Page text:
Multiannual financial framework and European expansion plan
On December 17, 2020, the institutions of the European Union (EU) definitively adopted the multiannual financial framework for 2021 to 2027 in the amount of around € 1.1 trillion at 2018 prices. The funding for transport from the Connecting Europe Facility is € 11.4 billion (plus an additional € 10 billion for the cohesion countries), € 81.4 billion (including € 5 billion from the structural plan) for the Horizon Europe research initiative and € 1.5 billion for military mobility. The core elements of the European Next Generation EU plan, which is intended to remedy the economic impact of the Covid-19 pandemic, amounting to € 750 billion, were also decided. Within the framework of Next Generation EU, an expansion and resilience facility is being set up to provide financial support totaling € 312.5 billion to member states for reforms and investment between 2021 and 2026. To do this, member states must submit national development plans with projects to the European Commission for assessment. For the national expansion and resilience plan (Aufbau- und Resilienzplan; DARP) the selection of projects is based on the assumption, that the funds being allocated to Germany in the amount of about € 26 billion are being used for measures of the economic stimulus and future readiness package. Grants of € 500 million are planned for investments in digital signaling technology and € 227 million for the promotion of alternative drives in rail transport. Following the approval of the DARP by the European Commission and the Council of the EU in July 2021, pre-financing of € 2.3 billion can be paid out to Germany.
The European Green Deal
The European Green Deal is the European Commissionʼs road map for a sustainable, climate-oriented economy. As part of the European Green Deal, the Commission is setting the target of climate neutrality for Europe by 2050 (zero emissions). A key component in this regard is an European Climate Law, on which the EU institutions reached a political agreement on April 21, 2021. This also defines and increases the interim target for emissions reductions by 2030 – to at least 55%.
On July 14, 2021, the Commission presented a comprehensive package of legislation containing key proposals to achieve the new 55% target. This “Fit for 55” package concerns energy and transport policy in particular. It contains proposals for new EU emissions trading on road traffic and buildings, stricter CO₂ emissions requirements for newly registered passenger cars and light commercial vehicles (with the result that all new cars registered from 2035 must be emissions-free) and a CO₂ limiting tax. In addition, free emissions certificates and the kerosene tax exemption for air traffic are to be phased out.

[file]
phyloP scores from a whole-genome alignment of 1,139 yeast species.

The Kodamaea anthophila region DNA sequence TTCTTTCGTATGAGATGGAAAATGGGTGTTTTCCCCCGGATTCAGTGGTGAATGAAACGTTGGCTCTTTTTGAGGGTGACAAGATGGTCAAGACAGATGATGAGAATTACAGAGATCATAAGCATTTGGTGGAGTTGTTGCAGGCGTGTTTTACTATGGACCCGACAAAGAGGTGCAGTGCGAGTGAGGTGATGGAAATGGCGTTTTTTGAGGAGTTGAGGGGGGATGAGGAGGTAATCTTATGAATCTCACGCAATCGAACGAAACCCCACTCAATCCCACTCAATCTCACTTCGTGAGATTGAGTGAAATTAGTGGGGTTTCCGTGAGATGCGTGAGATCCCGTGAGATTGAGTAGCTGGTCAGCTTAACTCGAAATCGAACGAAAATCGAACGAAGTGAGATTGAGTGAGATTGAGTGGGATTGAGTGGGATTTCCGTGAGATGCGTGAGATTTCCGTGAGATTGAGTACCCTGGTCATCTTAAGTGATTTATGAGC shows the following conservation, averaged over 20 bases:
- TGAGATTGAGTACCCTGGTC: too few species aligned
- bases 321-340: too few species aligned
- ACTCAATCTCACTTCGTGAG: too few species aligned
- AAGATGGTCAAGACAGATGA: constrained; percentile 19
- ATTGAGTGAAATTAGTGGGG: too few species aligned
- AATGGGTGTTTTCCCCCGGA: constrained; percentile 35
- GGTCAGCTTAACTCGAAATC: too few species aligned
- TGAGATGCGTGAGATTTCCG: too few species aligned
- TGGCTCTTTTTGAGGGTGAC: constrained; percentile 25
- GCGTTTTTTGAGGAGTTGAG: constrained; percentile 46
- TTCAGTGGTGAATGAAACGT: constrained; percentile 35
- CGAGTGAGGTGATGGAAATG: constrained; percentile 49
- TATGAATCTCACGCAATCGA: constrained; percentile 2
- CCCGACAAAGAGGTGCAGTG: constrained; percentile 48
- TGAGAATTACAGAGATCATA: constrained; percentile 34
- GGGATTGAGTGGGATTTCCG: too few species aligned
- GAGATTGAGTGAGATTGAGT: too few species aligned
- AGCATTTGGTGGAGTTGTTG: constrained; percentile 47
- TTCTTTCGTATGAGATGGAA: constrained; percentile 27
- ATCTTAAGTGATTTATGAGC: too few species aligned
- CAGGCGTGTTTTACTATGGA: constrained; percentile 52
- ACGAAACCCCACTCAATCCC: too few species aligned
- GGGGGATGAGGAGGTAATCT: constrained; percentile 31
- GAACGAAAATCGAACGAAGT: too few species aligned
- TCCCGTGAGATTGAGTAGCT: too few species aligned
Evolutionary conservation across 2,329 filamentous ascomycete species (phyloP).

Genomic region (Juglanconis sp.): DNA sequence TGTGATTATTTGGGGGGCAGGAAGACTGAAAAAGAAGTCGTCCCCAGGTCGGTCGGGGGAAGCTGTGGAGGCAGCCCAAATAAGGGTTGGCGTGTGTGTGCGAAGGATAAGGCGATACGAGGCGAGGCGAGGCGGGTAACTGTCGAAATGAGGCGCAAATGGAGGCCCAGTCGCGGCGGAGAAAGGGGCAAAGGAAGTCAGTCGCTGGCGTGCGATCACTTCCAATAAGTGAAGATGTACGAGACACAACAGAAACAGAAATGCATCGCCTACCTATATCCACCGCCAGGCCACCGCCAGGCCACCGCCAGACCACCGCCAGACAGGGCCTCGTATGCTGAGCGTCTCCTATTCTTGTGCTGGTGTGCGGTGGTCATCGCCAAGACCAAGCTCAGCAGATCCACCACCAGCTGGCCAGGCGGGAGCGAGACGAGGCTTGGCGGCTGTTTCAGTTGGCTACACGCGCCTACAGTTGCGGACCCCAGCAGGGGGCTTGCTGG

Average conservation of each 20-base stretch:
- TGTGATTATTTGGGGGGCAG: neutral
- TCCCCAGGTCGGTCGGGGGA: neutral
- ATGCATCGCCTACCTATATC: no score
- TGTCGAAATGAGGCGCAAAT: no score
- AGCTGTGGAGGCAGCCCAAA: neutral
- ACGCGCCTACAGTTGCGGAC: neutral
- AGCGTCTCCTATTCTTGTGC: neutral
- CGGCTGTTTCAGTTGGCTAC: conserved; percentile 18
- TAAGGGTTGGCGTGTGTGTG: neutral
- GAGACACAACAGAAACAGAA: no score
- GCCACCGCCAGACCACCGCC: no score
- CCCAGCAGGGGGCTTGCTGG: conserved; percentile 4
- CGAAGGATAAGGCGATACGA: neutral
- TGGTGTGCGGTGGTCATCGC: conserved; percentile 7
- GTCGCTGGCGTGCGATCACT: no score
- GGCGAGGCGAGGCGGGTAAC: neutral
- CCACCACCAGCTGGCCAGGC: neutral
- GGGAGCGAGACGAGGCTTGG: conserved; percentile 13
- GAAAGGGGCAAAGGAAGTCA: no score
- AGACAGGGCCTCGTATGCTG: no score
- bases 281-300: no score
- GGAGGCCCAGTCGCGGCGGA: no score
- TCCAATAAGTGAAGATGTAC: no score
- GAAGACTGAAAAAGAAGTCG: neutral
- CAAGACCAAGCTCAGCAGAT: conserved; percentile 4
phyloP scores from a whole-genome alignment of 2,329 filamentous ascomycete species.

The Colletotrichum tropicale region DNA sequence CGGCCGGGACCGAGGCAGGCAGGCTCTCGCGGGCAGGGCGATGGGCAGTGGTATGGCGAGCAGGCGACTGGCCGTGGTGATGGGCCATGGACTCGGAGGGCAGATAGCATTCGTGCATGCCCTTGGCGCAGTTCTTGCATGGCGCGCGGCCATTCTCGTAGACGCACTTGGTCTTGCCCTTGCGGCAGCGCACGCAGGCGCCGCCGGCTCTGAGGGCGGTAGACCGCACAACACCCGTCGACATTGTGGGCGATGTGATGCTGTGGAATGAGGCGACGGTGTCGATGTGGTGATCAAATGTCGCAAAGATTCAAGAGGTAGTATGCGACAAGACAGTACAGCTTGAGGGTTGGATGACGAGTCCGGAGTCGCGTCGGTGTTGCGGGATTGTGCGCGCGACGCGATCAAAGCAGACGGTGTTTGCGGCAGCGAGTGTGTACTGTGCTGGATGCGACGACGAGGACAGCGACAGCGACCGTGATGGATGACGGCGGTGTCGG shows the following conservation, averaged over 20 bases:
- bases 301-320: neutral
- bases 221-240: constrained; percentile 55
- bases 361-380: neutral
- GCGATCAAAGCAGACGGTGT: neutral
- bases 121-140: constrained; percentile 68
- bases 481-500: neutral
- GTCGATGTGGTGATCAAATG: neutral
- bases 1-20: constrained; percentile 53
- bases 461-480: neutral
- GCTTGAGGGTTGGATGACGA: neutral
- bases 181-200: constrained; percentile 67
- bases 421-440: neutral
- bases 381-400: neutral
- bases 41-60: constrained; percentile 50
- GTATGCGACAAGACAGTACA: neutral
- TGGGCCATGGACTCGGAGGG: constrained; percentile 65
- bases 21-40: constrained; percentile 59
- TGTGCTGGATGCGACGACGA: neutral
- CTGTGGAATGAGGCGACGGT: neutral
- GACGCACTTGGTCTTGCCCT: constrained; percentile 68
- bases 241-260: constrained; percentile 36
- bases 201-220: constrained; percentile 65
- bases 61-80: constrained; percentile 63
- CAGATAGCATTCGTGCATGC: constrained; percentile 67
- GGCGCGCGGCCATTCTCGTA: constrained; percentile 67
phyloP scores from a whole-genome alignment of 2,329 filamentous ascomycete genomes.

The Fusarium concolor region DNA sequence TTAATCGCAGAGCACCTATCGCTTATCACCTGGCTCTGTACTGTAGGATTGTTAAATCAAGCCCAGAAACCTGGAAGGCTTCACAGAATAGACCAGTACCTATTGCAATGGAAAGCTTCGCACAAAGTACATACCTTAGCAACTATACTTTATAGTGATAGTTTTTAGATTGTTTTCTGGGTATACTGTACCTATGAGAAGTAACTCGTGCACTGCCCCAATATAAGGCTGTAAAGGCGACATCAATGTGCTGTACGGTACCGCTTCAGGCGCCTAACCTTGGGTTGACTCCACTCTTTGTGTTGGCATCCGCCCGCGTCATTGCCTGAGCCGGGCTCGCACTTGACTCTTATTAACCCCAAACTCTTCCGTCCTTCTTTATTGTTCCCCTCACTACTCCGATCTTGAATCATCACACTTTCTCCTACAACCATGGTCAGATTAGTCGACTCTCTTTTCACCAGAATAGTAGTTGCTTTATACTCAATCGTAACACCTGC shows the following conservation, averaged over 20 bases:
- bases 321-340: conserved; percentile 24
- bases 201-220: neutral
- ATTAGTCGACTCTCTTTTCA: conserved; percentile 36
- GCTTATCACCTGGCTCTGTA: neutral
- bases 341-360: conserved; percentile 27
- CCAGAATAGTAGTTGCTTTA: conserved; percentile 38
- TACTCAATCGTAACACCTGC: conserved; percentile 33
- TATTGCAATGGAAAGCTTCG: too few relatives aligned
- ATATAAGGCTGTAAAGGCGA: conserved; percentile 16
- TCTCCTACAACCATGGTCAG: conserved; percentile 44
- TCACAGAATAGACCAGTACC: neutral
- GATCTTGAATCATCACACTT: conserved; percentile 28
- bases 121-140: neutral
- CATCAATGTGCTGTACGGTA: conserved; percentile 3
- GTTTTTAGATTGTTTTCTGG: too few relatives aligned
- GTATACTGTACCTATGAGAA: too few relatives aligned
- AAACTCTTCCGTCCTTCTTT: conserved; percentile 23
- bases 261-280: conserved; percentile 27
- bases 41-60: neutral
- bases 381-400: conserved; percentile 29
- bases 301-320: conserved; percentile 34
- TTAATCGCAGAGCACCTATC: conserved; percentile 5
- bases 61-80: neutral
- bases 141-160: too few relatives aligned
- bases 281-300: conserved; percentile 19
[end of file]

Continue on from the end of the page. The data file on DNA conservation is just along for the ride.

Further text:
European Year of Rail 2021
2021 has been declared the European Year of Rail by the European institutions. This is the first time that an European year has been dedicated to a specific sector and shows that the EU sees rail transport as a decisive component in achieving the objectives of the European Green Deal.
The themed year is intended to help to position rail as an environmentally friendly mode of transport and thus to achieve the objectives of the European Green Deal in the transport sector. The European Year of Rail will primarily build off the sector’s and its stakeholders’ communication measures. The journey of a special train through almost all European countries in September and October 2021 will be the highlight and a visible sign of the cross-border performance of the rail sector.
Trade and cooperation agreement between the United Kingdom and the EU
The United Kingdom and the EU agreed on a free trade agreement on December 24, 2020, which provisionally entered into force on January 1, 2021. The European Parliament also approved the agreement on April 27, 2021, meaning that the agreement finally entered into force on May 1, 2021. The agreement does not provide for customs duties or quotas for trade in goods between the EU and the United Kingdom and instead contains far-reaching regulations to guarantee fair competition. With regard to transport, the agreement provides for permanent networking in the areas of air, road and maritime transport, although market access is not on the same level as the domestic market. Rail traffic through the Channel Tunnel is secured until September 2021 in accordance with the EU Emergency Regulation, which has already been passed. During this time, France and the United Kingdom are to conclude a cross-border agreement in order to secure tunnel traffic in the long term. As negotiations for a cross-border agreement continue, the European Commission has presented a proposal to extend the EU Emergency Regulation until March 2022.
Agreement on the revision of the European Passenger Rights Regulation
Following the agreement between the Council and Parliament on October 1, 2020, and the subsequent formal acceptance, the revised version of the European Passenger Rights Regulation entered into force on June 7, 2021, and will apply as of June 7, 2023. The new version provides, that the currently applicable delay compensation levels remain unchanged (25% of the fare after one hour delay, 50% after two hours). In future, in the event of exceptional circumstances, a train operating company (TOC) will be able to release itself from the obligation to pay compensation for delays. The strict obligation to provide assistance to passengers with disabilities and passengers with limited mobility is generally limited to staffed stations. Four years after the regulation comes in to force, TOCs will also have to provide a mandatory number of bicycle stands when procuring new or substantially modernizing trails.